Turning now to FIG. 25, an illustrative Routine 2500 will be described that shows the operation of the add users to webgroup servlet 128. The add users to webgroup servlet 128 allows users to be added to the group of users authorized to utilize an existing webgroup. It is typically received in response to a request from the business partner web server 110 via a secure communications link. In this manner, the operator of the business partner web server 110 can add users to existing webgroups without the requirement that they utilize the user interface provided by the co-branded WebGroups WWW site 115.

The Routine 2500 begins at block 2502, where a request is received for the add users to webgroup servlet 128 via a secure communications link. The request includes a login and password for the user desiring to add new users to a webgroup, the identity of the webgroup to which users should be added, and the e-mail addresses for one or more new users to be added to the webgroup.

The Routine 2500 continues from block 2502 to block 2504, where a determination is made as to whether the login and password supplied as a part of the request are correct. If the login and password are incorrect, the Routine 2500 branches to block 2506, where a failed validation status code is returned to the business partner web server 110. If, at block 2504, it is determined that the login and password are correct, the Routine 2500 continues to block 2508.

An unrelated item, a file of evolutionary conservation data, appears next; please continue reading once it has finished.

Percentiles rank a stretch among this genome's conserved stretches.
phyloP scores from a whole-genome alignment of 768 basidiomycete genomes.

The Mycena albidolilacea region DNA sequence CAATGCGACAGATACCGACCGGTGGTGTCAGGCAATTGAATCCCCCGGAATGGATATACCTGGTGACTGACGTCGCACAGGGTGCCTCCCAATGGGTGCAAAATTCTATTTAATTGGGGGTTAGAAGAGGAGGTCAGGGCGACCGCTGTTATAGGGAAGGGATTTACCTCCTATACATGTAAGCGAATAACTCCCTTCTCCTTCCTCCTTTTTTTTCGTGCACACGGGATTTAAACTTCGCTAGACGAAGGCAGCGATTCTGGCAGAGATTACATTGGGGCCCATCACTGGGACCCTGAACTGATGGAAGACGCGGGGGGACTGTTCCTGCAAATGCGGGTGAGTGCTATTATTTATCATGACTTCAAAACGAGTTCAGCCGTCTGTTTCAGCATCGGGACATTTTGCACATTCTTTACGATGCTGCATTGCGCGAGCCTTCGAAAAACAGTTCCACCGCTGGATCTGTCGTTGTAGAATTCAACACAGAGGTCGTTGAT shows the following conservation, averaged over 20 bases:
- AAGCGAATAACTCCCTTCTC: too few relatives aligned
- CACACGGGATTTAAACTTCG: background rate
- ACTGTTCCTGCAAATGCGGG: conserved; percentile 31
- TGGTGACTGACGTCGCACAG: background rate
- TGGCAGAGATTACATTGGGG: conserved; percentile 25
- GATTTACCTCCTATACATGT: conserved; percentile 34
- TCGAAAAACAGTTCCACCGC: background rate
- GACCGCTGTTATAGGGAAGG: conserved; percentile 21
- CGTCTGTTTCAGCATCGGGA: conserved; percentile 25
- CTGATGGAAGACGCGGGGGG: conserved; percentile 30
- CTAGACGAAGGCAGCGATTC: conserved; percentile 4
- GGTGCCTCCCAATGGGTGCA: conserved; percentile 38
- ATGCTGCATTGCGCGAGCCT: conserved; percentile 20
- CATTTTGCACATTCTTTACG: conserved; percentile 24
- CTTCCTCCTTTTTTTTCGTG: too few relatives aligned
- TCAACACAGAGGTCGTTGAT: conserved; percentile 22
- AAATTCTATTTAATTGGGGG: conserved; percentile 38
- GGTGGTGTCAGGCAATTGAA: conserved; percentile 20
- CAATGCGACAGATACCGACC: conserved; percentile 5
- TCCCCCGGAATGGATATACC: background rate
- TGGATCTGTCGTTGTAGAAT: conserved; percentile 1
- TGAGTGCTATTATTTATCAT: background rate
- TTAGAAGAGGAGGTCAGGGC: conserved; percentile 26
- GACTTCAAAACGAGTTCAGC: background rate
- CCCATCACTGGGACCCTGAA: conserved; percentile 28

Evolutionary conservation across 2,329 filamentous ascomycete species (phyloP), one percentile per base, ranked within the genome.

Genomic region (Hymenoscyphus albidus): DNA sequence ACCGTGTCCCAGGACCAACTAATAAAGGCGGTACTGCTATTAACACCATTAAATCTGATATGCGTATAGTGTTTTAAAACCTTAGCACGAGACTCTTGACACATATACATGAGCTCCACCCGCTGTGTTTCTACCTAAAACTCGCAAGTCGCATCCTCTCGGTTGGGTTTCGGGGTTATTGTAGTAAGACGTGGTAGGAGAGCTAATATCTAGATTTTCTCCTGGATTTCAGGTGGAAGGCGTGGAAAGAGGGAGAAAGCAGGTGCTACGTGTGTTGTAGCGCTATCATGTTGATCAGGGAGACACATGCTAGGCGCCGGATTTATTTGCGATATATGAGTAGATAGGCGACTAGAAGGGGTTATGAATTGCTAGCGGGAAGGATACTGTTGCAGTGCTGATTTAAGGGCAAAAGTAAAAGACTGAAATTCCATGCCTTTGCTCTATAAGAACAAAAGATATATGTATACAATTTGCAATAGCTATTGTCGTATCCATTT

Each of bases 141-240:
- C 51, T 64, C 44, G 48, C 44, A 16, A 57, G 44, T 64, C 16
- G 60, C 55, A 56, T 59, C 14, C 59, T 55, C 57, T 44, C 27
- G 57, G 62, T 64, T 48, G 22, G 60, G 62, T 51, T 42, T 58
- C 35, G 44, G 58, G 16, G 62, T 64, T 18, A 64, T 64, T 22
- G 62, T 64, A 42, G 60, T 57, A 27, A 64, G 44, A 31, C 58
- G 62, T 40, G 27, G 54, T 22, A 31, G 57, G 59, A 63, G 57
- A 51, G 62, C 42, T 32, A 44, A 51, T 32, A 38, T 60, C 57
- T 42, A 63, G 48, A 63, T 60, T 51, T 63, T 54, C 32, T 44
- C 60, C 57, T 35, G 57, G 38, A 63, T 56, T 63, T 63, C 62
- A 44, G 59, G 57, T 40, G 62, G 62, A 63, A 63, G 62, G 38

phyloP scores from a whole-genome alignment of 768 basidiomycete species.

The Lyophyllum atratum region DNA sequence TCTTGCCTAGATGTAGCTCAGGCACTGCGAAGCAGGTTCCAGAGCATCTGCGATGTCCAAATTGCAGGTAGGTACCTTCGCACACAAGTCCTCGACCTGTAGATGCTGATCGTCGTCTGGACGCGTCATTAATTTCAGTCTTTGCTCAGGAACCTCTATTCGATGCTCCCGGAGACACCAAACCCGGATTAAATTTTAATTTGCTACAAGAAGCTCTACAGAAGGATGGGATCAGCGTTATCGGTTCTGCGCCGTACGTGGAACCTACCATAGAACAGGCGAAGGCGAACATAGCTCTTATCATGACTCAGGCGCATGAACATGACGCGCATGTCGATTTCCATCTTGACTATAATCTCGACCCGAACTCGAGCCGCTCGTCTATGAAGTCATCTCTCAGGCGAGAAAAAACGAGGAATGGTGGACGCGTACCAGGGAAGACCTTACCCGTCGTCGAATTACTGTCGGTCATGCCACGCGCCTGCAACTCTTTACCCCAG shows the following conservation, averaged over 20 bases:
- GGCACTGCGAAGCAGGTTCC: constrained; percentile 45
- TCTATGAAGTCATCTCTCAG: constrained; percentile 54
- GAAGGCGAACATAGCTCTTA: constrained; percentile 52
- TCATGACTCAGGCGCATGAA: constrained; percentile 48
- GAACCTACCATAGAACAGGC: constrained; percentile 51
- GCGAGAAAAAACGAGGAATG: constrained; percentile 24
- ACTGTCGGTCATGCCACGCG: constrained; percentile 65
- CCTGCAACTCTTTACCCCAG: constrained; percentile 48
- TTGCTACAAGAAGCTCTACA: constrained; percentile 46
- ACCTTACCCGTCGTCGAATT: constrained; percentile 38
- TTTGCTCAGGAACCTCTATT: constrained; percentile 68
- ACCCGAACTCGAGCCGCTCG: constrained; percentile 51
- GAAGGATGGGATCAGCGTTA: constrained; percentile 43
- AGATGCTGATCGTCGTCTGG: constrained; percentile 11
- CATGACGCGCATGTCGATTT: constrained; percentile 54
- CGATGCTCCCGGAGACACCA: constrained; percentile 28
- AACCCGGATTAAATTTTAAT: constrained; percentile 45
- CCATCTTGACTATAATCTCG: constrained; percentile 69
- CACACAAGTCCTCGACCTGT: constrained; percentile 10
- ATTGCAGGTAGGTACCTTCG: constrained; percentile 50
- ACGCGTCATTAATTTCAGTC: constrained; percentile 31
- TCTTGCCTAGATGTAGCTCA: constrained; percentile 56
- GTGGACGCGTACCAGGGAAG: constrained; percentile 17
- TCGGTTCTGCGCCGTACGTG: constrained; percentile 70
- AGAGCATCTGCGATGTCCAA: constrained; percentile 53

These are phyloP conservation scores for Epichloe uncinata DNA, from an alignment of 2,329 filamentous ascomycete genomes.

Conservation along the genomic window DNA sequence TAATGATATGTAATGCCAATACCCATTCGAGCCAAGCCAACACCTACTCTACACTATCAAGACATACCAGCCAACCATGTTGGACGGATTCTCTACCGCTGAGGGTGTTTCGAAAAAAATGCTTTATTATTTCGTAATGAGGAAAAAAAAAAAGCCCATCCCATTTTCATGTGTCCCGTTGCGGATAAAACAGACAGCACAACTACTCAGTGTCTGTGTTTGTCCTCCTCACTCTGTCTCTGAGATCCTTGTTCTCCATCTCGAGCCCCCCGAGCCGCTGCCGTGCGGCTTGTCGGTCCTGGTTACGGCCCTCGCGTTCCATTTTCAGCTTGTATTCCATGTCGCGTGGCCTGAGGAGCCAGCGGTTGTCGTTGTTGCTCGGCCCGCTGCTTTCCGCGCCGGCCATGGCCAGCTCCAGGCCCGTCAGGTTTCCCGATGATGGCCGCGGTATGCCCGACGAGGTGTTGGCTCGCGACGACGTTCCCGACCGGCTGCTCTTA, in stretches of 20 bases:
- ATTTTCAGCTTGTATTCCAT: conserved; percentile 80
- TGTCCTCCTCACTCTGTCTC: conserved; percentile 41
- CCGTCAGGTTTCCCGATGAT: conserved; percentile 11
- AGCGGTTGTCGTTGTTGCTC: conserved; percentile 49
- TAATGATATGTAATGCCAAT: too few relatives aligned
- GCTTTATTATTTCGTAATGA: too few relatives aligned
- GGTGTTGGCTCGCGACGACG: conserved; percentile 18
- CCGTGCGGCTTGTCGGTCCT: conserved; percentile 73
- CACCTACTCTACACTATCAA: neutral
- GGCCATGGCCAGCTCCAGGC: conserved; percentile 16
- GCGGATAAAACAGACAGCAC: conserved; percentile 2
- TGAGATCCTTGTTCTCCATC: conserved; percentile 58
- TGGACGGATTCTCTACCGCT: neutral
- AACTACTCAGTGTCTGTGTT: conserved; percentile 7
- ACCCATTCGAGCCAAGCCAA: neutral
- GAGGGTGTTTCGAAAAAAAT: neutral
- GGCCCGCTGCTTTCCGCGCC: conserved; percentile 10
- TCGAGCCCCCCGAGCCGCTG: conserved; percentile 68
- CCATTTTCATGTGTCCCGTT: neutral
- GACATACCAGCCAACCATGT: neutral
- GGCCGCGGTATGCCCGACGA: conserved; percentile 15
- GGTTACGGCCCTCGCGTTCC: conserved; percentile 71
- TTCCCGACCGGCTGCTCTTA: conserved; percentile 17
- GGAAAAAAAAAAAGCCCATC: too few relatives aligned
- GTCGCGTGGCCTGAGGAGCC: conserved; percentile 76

At block 2508, a determination is made as to whether a valid webgroup was identified as a part of the request. If a valid webgroup was not identified as part of the request, the Routine 2500 branches to block 2510 where an invalid webgroup status code is returned to the business partner web server 110. If, at block 2508, it is determined that a valid group was identified as a part of the request, the Routine 2500 continues from block 2508 to block 2512.

At block 2512, a determination is made as to whether the user identified as a part of the request has the appropriate authorization to add users to the specified webgroup. If the user does not have the correct authorization, the Routine 2500 branches to block 2514, where an invalid authorities status code is returned to the business partner web server 110. If, at block 2512, it is determined that the user has the appropriate authority to add users to the webgroup, the Routine 2500 continues from block 2512 to block 2516.

At block 2516, a determination is made as to whether the new user to be added to the webgroup is currently a member of the webgroup. If the user to be added is currently a member of the webgroup, the Routine 2500 continues to block 2524, where it ends. If the user to be added is not currently a member of the webgroup, the Routine 2500 branches to block 2518, where the new user is added to the webgroup and provided with the appropriate authority to utilize the webgroup.